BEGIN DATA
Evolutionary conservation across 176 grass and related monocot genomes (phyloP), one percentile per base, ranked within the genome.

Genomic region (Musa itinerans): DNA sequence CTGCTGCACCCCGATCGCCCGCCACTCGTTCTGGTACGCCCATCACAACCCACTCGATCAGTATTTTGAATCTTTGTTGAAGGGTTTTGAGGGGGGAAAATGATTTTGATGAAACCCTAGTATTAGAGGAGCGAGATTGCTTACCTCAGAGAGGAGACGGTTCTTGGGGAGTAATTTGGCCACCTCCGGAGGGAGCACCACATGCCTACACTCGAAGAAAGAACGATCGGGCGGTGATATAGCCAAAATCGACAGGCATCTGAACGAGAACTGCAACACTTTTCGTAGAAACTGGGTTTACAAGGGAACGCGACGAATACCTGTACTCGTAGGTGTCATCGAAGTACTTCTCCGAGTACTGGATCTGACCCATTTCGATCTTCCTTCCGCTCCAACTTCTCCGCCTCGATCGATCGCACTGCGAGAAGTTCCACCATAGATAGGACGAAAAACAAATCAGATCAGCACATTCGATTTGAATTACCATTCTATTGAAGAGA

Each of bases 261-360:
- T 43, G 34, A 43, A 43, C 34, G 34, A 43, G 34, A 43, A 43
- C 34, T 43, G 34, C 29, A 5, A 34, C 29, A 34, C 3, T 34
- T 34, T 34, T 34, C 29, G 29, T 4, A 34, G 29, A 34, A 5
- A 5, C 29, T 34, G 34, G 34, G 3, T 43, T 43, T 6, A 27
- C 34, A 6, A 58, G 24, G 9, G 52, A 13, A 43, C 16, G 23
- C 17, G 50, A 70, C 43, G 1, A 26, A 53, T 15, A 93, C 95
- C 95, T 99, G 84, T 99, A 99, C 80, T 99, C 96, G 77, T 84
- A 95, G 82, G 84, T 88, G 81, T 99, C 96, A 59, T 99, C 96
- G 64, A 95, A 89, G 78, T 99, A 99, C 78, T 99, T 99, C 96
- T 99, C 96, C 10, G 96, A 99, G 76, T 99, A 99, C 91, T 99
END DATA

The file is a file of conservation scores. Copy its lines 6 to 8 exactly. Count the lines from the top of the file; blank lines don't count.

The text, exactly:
- T 34, T 34, T 34, C 29, G 29, T 4, A 34, G 29, A 34, A 5
- A 5, C 29, T 34, G 34, G 34, G 3, T 43, T 43, T 6, A 27
- C 34, A 6, A 58, G 24, G 9, G 52, A 13, A 43, C 16, G 23